‘I’m at B2 level,’ Chloe said.
‘That sounds wonderful but I have no idea what it means,’ Graeme replied. ‘Will you be able to read and translate documents?’
Chloe nodded. ‘I’ve got an app for anything that’s beyond me.’
‘You’re not just a pretty face,’ Graeme said.
Chloe’s jaw clenched.
‘Now,’ Graeme continued. ‘Your pay -‘
‘The Boss will like you!’ Steven interrupted.
With flared nostrils, Chloe stood up. ‘I don’t think this “job” is for me.’ She put her glass of juice down on the carpet, picked up her handbag and went to the hallway to retrieve her shoes.
Graeme tapped Steven on the head. ‘Look what you’ve done.’
‘Sorry Dad.’ Steven put his head down and began doodling on his notepad.
Graeme went to the hallway, where Chloe was struggling to put on her shoes without falling over in her effort to leave as quickly as she could. ‘It helps if you sit on the step.’
‘You patronising bastard!’ Chloe said, shocked that someone was mansplaining to her, but she knew that in reality she shouldn’t be shocked. ‘What was I thinking? A business run from a house!’
She finished fumbling with her shoes and stood up straight. She pulled the strap of her handbag onto her shoulder.
Graeme stood between Chloe and the door.
‘Let me pass!’
‘In a moment,’ Graeme said.
‘What? Are you kidnapping me now?’
Graeme took a deep breath. ‘I think you’ve misinterpreted my sense of humour for something it isn’t and -‘
‘Do you tell the men they have a pretty face?’
‘Yes I do,’ Graeme replied. ‘We try to keep things light around here because of the severity of our work. Did you hear about the woman who killed herself and her disabled daughter because of the campaign of anti-social behaviour against them? Or the four teenage boys who committed suicide last year because of the bullying at their secondary school?’
‘I heard about the woman and daughter,’ Chloe said. ‘I didn’t know about the boys.’
‘We’re trying to make a difference in people’s lives. We take it seriously. That’s why we piss about when we’re in this house.’
Chloe looked past Graeme.
‘Look,’ he said, ‘if you don’t want to come back, we’ll pay you until the end of the week. If you do want to come back, come back on Wednesday. Gilli will be here. You’ll have another woman here.’
‘I might do that,’ Chloe said.
‘Don’t pay any attention to Steven. You can see his lift doesn’t go all the way up to the top.’
Chloe nodded, noting that Graeme had a problem with people with mental health conditions.
‘You’ve walked into a house full of men you don’t know,’ Graeme said. ‘We should have arranged for your first day to be when Gilli is here.’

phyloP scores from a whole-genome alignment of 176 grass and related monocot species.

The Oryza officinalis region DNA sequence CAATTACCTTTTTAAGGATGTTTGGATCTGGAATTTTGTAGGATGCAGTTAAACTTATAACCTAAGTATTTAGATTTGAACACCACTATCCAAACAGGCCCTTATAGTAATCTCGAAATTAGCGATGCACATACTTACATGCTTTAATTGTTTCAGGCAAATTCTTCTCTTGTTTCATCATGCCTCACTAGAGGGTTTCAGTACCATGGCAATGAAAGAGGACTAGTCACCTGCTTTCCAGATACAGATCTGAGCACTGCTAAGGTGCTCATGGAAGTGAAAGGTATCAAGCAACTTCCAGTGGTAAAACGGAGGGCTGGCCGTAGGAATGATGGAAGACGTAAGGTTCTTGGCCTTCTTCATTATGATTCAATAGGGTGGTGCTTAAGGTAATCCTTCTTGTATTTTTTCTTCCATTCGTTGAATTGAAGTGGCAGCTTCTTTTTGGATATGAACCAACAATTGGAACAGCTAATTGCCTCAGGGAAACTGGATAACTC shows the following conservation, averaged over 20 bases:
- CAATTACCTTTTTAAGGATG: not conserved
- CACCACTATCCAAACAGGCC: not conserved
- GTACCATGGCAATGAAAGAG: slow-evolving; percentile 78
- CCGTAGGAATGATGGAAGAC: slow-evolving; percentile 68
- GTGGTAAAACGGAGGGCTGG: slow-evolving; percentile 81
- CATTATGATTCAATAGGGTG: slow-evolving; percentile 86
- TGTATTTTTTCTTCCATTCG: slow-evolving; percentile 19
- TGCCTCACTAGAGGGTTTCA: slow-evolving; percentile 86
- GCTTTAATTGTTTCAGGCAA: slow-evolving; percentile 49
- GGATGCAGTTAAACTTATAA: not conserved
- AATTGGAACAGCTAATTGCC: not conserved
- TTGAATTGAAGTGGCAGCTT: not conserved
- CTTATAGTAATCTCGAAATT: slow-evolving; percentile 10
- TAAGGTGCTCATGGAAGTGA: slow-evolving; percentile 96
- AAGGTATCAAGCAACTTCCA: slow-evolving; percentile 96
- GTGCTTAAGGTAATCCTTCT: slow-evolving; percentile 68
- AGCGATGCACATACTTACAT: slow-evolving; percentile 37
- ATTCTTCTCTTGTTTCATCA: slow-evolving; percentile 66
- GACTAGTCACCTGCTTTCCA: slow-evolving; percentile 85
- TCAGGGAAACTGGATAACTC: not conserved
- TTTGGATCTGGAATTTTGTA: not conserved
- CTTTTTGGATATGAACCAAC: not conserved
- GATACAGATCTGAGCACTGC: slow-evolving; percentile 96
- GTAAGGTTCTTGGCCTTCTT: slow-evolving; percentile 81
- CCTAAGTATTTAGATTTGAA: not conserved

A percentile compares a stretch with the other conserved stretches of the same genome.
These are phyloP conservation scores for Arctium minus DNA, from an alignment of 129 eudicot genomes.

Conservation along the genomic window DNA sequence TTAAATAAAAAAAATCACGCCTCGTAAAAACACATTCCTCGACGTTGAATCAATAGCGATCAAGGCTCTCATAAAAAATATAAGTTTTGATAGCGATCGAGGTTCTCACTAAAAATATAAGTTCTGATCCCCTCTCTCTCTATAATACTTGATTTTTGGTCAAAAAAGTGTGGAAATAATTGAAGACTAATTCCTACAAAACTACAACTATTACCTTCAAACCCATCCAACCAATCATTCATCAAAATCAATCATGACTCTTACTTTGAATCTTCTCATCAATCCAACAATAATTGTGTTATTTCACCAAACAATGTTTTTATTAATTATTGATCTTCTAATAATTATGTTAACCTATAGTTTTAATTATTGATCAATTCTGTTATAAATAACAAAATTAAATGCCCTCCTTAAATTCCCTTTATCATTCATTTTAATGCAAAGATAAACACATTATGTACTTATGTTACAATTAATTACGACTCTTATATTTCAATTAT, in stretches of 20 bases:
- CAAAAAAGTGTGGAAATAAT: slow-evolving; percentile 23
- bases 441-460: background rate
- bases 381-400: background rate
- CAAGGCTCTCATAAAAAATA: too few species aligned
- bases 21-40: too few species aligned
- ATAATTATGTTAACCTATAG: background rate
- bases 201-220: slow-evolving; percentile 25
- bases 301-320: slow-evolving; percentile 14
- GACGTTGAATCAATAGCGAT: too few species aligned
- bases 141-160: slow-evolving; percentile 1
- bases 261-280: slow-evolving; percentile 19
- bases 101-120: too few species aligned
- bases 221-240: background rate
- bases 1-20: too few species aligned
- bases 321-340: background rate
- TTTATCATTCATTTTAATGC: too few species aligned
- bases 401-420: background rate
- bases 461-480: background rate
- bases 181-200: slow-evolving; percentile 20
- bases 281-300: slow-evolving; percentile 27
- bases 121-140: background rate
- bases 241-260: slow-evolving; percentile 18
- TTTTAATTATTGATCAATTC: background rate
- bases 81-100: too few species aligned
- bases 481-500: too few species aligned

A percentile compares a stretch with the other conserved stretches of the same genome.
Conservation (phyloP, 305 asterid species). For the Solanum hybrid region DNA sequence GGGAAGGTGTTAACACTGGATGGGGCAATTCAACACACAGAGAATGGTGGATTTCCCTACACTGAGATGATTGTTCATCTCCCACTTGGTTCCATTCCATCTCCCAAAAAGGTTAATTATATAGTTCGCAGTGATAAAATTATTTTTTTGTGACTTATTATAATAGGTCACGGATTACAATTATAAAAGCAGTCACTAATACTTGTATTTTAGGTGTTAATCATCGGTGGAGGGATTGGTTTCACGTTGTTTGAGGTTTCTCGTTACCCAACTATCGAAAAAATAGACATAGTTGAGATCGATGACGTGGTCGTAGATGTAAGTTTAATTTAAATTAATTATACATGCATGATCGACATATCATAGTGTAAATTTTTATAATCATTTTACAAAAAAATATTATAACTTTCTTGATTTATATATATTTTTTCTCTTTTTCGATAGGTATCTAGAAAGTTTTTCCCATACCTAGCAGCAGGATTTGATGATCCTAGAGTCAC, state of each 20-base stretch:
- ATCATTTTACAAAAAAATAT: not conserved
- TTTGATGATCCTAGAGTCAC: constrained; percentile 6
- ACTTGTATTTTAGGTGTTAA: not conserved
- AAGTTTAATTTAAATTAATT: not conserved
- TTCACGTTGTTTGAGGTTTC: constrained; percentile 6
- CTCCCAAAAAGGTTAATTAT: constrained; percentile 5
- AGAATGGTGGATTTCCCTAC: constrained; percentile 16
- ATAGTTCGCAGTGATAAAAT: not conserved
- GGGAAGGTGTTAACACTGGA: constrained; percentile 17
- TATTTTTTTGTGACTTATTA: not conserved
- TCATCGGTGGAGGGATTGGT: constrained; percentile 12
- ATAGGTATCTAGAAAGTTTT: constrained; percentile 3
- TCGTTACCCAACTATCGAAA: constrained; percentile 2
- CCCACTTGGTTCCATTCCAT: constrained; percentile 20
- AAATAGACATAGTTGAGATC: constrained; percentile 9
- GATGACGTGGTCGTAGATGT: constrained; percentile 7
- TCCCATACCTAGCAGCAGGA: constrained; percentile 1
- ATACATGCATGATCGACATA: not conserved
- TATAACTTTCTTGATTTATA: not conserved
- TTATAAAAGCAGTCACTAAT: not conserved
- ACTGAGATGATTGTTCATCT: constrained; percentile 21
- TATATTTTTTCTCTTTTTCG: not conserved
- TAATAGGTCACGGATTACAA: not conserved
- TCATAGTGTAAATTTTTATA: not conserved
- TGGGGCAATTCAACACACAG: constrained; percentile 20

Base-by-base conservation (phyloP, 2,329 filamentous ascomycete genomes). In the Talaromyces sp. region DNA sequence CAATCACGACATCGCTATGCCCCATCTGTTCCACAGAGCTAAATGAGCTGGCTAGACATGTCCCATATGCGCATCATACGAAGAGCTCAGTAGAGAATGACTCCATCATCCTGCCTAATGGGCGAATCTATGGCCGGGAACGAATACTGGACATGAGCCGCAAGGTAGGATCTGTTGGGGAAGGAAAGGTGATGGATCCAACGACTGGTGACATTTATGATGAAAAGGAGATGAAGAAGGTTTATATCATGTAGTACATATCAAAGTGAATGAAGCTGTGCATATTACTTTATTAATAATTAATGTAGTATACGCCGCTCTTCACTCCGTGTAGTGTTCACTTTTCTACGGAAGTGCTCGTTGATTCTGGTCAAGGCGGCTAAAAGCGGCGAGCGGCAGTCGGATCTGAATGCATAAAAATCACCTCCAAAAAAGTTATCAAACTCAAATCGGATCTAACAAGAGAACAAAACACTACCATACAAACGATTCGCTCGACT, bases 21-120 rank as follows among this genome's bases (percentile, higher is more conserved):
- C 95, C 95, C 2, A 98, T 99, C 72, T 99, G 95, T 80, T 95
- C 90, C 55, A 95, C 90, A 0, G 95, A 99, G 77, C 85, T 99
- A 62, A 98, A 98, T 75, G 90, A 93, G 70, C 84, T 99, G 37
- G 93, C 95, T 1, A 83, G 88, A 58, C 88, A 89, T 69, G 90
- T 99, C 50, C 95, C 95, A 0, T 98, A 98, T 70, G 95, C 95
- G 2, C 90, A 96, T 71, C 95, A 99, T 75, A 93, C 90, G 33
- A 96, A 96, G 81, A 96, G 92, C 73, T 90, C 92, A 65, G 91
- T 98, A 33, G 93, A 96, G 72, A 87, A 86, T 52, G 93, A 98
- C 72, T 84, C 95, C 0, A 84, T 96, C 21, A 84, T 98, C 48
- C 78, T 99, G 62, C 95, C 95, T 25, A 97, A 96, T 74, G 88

‘Can you drop me a text to let me know your decision?’
‘And if you are going to come back, can you not come in a skirt again? Jeans and a top will be fine.’
Chloe sighed. ‘Right.’
Graeme put his hands up. ‘Women can wear whatever they want. I really don’t care. But we’re in the business we’re in. If you come here in a skirt, some of our clients will want to protect you, and the others might not be so polite.’
‘I can’t believe I’m hearing this.’
‘Chloe, this isn’t a perfect world,’ Graeme said. ‘We work with people as they are, not how we would prefer them to be. Do you see me and the others in suits? We’re all in casual.’
‘This isn’t Paris Fashion Week, even though I wish it were.’
‘Come back on Wednesday,’ Graeme said, trying to smile. ‘Gilli will be here, in jeans and a top. Yannick will be back. He and Gilli can go through things better with you and take you out and show you what we actually do.’
‘We could really use someone who speaks Chinese,’ Graeme said. ‘We’re not used to having women folk around. Forgive us for any mansplaining or manspreading or whatever we’ve done.’
‘See you on Wednesday,’ Chloe said in a tight voice.
‘That would be wonderful Chloe.’
Graeme held the door open for Chloe, who left, unsure if she were really going to come back, but the hope of another woman being around and the Frenchman who had sounded so nice and intelligent when she had spoken to him on the phone was enough to keep her interest.
Graeme waited until Chloe was halfway down the street before he closed the door. ‘Well!’ He exhaled and staggered back into the living room.
‘Whipped by a woman,’ Jack said without looking up from his phone.
Graeme sat down on the sofa. ‘Enough of my private life. Boyos, we need to become conversant in Woke.’
Jack raised his eyebrows and Steven carried on sniggering.
Graeme decided, ‘I’ll call Anderton. He knows about all this modern talk.’
Steven looked up from his doodling. ‘Bin her Dad!’
‘No son,’ Graeme said wearily. ‘Out of the list of candidates, Chloe was among the most able, and the one most in need of help. I think we can help that girl.’
Graeme leaned back on the sofa, hoping he, Gilli and Yannick had made the right decision.